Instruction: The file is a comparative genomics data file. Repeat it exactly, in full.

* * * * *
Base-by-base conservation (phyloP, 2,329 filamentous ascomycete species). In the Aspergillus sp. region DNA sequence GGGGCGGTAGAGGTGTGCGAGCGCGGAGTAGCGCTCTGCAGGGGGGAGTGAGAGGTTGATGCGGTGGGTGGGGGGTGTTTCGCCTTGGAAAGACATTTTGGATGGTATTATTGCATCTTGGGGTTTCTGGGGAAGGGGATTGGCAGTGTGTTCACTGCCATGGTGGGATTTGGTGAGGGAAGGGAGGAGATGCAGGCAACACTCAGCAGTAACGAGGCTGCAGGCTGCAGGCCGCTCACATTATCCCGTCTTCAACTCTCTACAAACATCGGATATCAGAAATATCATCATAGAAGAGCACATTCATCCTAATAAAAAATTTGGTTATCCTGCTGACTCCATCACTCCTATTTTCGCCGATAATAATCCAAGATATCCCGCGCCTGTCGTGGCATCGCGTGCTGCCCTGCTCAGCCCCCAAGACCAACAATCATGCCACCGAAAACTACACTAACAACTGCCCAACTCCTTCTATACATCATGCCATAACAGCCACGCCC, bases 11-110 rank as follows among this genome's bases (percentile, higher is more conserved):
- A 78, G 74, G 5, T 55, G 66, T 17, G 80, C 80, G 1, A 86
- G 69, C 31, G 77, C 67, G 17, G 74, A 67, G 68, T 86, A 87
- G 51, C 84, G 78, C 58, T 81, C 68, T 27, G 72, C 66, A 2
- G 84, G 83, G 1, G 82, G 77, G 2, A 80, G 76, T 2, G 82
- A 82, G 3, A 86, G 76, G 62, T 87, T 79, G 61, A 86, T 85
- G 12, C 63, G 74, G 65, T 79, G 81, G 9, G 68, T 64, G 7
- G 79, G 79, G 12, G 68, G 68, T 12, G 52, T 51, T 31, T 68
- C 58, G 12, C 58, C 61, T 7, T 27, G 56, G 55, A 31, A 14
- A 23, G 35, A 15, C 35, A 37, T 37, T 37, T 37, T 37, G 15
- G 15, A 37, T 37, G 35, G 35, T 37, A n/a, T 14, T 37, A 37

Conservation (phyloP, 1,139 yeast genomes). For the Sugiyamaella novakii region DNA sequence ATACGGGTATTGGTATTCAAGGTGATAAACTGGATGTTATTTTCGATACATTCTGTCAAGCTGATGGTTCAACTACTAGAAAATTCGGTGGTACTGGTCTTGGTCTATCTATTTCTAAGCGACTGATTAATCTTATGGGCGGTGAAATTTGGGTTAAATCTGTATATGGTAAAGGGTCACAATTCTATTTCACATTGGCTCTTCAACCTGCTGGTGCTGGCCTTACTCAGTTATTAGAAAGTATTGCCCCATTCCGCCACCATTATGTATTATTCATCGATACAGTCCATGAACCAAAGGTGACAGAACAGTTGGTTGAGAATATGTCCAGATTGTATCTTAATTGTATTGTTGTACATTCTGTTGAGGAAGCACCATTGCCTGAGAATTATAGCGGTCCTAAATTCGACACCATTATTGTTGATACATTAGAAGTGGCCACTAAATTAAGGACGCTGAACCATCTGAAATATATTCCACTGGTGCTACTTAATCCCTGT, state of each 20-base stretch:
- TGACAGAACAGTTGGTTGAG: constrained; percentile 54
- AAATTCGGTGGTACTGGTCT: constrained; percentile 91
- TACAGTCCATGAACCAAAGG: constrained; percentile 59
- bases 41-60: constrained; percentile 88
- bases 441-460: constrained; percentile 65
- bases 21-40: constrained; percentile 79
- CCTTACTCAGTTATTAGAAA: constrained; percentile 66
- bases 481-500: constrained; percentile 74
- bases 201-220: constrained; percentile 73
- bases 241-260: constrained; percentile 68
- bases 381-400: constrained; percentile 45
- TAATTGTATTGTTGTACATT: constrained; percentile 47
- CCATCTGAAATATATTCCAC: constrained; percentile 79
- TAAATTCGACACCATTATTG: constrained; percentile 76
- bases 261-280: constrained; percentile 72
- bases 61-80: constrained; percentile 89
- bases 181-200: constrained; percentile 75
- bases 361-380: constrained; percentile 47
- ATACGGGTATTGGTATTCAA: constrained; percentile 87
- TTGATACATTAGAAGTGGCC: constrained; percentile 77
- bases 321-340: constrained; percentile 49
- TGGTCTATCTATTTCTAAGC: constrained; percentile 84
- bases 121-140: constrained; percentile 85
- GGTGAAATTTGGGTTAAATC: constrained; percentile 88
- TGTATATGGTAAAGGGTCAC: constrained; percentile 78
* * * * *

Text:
Base-by-base conservation (phyloP, 2,329 filamentous ascomycete species). In the Aspergillus sp. region DNA sequence GGGGCGGTAGAGGTGTGCGAGCGCGGAGTAGCGCTCTGCAGGGGGGAGTGAGAGGTTGATGCGGTGGGTGGGGGGTGTTTCGCCTTGGAAAGACATTTTGGATGGTATTATTGCATCTTGGGGTTTCTGGGGAAGGGGATTGGCAGTGTGTTCACTGCCATGGTGGGATTTGGTGAGGGAAGGGAGGAGATGCAGGCAACACTCAGCAGTAACGAGGCTGCAGGCTGCAGGCCGCTCACATTATCCCGTCTTCAACTCTCTACAAACATCGGATATCAGAAATATCATCATAGAAGAGCACATTCATCCTAATAAAAAATTTGGTTATCCTGCTGACTCCATCACTCCTATTTTCGCCGATAATAATCCAAGATATCCCGCGCCTGTCGTGGCATCGCGTGCTGCCCTGCTCAGCCCCCAAGACCAACAATCATGCCACCGAAAACTACACTAACAACTGCCCAACTCCTTCTATACATCATGCCATAACAGCCACGCCC, bases 11-110 rank as follows among this genome's bases (percentile, higher is more conserved):
- A 78, G 74, G 5, T 55, G 66, T 17, G 80, C 80, G 1, A 86
- G 69, C 31, G 77, C 67, G 17, G 74, A 67, G 68, T 86, A 87
- G 51, C 84, G 78, C 58, T 81, C 68, T 27, G 72, C 66, A 2
- G 84, G 83, G 1, G 82, G 77, G 2, A 80, G 76, T 2, G 82
- A 82, G 3, A 86, G 76, G 62, T 87, T 79, G 61, A 86, T 85
- G 12, C 63, G 74, G 65, T 79, G 81, G 9, G 68, T 64, G 7
- G 79, G 79, G 12, G 68, G 68, T 12, G 52, T 51, T 31, T 68
- C 58, G 12, C 58, C 61, T 7, T 27, G 56, G 55, A 31, A 14
- A 23, G 35, A 15, C 35, A 37, T 37, T 37, T 37, T 37, G 15
- G 15, A 37, T 37, G 35, G 35, T 37, A n/a, T 14, T 37, A 37

Conservation (phyloP, 1,139 yeast genomes). For the Sugiyamaella novakii region DNA sequence ATACGGGTATTGGTATTCAAGGTGATAAACTGGATGTTATTTTCGATACATTCTGTCAAGCTGATGGTTCAACTACTAGAAAATTCGGTGGTACTGGTCTTGGTCTATCTATTTCTAAGCGACTGATTAATCTTATGGGCGGTGAAATTTGGGTTAAATCTGTATATGGTAAAGGGTCACAATTCTATTTCACATTGGCTCTTCAACCTGCTGGTGCTGGCCTTACTCAGTTATTAGAAAGTATTGCCCCATTCCGCCACCATTATGTATTATTCATCGATACAGTCCATGAACCAAAGGTGACAGAACAGTTGGTTGAGAATATGTCCAGATTGTATCTTAATTGTATTGTTGTACATTCTGTTGAGGAAGCACCATTGCCTGAGAATTATAGCGGTCCTAAATTCGACACCATTATTGTTGATACATTAGAAGTGGCCACTAAATTAAGGACGCTGAACCATCTGAAATATATTCCACTGGTGCTACTTAATCCCTGT, state of each 20-base stretch:
- TGACAGAACAGTTGGTTGAG: constrained; percentile 54
- AAATTCGGTGGTACTGGTCT: constrained; percentile 91
- TACAGTCCATGAACCAAAGG: constrained; percentile 59
- bases 41-60: constrained; percentile 88
- bases 441-460: constrained; percentile 65
- bases 21-40: constrained; percentile 79
- CCTTACTCAGTTATTAGAAA: constrained; percentile 66
- bases 481-500: constrained; percentile 74
- bases 201-220: constrained; percentile 73
- bases 241-260: constrained; percentile 68
- bases 381-400: constrained; percentile 45
- TAATTGTATTGTTGTACATT: constrained; percentile 47
- CCATCTGAAATATATTCCAC: constrained; percentile 79
- TAAATTCGACACCATTATTG: constrained; percentile 76
- bases 261-280: constrained; percentile 72
- bases 61-80: constrained; percentile 89
- bases 181-200: constrained; percentile 75
- bases 361-380: constrained; percentile 47
- ATACGGGTATTGGTATTCAA: constrained; percentile 87
- TTGATACATTAGAAGTGGCC: constrained; percentile 77
- bases 321-340: constrained; percentile 49
- TGGTCTATCTATTTCTAAGC: constrained; percentile 84
- bases 121-140: constrained; percentile 85
- GGTGAAATTTGGGTTAAATC: constrained; percentile 88
- TGTATATGGTAAAGGGTCAC: constrained; percentile 78